The URL for a specific application root in IIS is a product of the domain name (if any) associated with the IP address that is assigned to the IIS Web site, plus the folder hierarchy between the IIS Web site and the application root. Thus, in the previous illustration, where the aspnetsbs application root resides under the default Web site, the URL to reach the Chapter_13 directory would be either http://localhost/aspnetsbs/Chapter_13/ or http://servername/aspnetsbs/Chapter_13/.
This works if you request the URL from the server containing the application, because requests for localhost or servername (where servername represents the name of the Web server containing the application) are automatically directed to the default Web site. If you wanted to make the content of the Chapter_13 application root available on the Internet, you’d need to create a new IIS Web site, assign a publicly available IP address on the machine to the Web site, and then create (or have a DNS provider create) a DNS entry that maps your chosen domain name (for example, http://www.aspnetsbs.com/) to that IP address. Then you would create a new application root under the new Web site that maps to the Chapter_13 directory in the file system. You could access this application from the Internet using the URL http://www.aspnetsbs.com/Chapter_13/.
Note that if you have directory browsing disabled (the default), you will need to set a default document in the Documents tab of the Properties dialog box for the directory, in case the user does not enter a document name. The name of the default document should match the name of a page that exists in the directory. This will allow access to content using a URL that does not contain a document name, such as the preceding URLs. Otherwise, the name of the desired file must be appended, or an error will occur.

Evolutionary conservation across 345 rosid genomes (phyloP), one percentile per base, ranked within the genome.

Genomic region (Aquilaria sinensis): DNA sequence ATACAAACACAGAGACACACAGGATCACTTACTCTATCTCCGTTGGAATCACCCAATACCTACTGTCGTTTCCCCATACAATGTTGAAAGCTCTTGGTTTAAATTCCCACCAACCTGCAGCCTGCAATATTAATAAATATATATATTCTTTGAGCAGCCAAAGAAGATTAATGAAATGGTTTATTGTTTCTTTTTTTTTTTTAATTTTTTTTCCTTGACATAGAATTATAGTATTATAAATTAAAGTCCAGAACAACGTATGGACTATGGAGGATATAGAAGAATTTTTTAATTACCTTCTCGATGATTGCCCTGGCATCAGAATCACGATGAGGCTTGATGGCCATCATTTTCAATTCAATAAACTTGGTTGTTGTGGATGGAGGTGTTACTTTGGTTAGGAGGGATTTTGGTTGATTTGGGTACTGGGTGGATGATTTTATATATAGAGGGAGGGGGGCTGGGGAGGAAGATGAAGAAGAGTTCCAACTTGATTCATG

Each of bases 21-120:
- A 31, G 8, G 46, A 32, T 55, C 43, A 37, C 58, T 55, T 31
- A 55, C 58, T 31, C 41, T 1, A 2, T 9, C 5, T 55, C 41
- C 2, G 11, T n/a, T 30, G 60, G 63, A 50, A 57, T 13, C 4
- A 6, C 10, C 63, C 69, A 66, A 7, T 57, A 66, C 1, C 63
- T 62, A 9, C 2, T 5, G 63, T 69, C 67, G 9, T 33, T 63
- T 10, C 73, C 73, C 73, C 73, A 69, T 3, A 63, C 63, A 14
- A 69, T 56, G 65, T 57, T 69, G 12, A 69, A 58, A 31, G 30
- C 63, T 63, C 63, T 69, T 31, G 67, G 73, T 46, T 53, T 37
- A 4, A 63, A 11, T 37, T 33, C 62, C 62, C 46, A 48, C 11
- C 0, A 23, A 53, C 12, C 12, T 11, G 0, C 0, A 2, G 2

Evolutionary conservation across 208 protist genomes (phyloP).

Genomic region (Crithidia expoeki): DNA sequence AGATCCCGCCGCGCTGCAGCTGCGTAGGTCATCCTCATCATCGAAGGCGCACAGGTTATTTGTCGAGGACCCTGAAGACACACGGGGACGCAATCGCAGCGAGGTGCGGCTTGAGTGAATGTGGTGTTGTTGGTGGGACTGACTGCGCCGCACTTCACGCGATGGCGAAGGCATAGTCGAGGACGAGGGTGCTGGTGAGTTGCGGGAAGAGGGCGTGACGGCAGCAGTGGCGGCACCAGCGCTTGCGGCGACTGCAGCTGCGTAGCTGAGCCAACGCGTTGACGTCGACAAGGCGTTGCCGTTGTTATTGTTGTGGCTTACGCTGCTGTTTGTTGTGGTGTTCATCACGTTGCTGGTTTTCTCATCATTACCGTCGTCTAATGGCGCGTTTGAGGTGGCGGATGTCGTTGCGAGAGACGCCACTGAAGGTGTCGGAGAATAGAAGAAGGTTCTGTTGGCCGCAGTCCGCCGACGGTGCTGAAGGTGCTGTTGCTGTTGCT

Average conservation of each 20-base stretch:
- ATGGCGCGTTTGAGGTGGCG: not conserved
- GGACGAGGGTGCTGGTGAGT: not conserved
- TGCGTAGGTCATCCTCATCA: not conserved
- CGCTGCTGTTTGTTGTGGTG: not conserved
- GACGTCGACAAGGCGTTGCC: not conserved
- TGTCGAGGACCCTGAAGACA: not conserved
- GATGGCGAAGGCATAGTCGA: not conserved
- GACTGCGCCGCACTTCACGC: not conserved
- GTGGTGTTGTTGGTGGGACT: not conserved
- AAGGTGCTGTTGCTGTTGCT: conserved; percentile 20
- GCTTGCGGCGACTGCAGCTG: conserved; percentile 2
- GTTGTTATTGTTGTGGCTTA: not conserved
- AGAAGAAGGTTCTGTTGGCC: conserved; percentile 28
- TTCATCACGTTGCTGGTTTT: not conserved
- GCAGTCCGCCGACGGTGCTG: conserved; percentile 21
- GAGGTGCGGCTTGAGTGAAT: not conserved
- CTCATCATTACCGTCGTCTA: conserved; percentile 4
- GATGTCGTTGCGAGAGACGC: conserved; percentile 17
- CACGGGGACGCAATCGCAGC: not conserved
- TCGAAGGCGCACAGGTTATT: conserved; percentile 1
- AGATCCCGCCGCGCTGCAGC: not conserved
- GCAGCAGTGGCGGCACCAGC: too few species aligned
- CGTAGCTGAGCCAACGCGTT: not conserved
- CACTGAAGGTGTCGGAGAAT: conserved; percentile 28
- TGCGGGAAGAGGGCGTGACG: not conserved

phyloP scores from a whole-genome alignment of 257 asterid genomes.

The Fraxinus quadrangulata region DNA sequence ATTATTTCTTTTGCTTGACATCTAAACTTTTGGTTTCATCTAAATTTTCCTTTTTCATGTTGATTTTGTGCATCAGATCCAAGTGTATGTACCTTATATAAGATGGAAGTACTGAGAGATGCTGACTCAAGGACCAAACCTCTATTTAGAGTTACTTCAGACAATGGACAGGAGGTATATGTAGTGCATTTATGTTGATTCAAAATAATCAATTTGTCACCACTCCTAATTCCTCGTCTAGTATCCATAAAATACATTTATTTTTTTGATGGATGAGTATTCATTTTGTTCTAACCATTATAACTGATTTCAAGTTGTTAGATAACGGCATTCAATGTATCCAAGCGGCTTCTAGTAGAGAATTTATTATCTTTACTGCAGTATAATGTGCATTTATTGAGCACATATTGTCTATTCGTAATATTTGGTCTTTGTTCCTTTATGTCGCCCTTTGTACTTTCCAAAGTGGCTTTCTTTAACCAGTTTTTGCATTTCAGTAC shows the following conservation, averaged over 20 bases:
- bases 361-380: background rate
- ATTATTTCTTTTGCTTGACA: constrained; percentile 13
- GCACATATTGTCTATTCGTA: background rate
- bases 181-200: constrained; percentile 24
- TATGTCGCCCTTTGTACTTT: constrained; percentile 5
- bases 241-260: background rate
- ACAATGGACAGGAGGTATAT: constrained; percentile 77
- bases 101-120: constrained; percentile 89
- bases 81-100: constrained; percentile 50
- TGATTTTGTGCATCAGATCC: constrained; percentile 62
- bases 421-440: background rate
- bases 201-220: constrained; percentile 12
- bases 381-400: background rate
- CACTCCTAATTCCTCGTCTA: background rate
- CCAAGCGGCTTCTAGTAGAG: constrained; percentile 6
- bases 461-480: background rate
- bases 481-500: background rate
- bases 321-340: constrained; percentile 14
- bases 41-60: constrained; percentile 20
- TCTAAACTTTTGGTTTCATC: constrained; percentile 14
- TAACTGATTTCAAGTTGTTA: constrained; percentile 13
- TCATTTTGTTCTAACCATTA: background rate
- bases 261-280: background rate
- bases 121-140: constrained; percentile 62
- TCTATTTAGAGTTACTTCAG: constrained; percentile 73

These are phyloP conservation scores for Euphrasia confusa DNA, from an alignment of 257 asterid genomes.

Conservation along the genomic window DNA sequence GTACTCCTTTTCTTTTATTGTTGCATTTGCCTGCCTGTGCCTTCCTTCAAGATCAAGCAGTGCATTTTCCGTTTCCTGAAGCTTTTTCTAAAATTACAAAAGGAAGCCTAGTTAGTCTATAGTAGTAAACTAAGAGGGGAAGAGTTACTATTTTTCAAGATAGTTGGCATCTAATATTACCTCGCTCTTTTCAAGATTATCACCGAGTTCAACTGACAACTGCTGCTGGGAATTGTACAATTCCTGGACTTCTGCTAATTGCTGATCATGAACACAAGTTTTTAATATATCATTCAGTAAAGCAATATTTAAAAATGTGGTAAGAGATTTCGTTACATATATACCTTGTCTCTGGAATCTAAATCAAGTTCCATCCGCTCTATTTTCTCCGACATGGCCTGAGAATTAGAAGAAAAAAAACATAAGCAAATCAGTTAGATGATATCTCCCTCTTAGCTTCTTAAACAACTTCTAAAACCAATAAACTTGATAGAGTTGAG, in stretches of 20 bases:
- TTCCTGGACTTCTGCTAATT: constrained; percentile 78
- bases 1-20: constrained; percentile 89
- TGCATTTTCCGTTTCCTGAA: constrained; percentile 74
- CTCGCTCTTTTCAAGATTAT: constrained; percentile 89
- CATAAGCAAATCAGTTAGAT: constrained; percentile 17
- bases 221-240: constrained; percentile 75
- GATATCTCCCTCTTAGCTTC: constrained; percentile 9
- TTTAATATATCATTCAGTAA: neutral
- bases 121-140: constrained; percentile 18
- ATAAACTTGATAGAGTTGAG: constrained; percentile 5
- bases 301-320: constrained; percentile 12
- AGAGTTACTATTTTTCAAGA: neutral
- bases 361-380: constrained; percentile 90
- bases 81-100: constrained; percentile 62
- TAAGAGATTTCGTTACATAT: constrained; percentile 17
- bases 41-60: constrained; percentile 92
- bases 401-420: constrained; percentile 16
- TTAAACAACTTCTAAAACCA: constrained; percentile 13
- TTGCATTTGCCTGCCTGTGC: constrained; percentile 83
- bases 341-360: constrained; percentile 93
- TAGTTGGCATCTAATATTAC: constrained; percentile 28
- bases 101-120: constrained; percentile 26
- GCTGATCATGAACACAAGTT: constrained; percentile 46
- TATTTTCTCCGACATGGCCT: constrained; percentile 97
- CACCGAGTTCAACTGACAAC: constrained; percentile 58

One of the challenges of deploying most non-trivial Web applications in classic ASP is figuring out where to store application-specific configuration information. Classic ASP allowed for a number of approaches, including using custom keys in the system registry, storing configuration information in a back-end database, reading configuration settings from a custom configuration file, and building settings into components. Each approach has its own set of drawbacks that makes it less than ideal.
For example, storing configuration information in the system registry makes that information relatively secure (particularly if proper registry security procedures are followed).
However, adding that information to the registry or modifying it from a remote machine can be difficult, if not impossible, because of permission settings designed to protect the registry from remote tampering. Additionally, accessing settings within the registry can be expensive from a performance standpoint.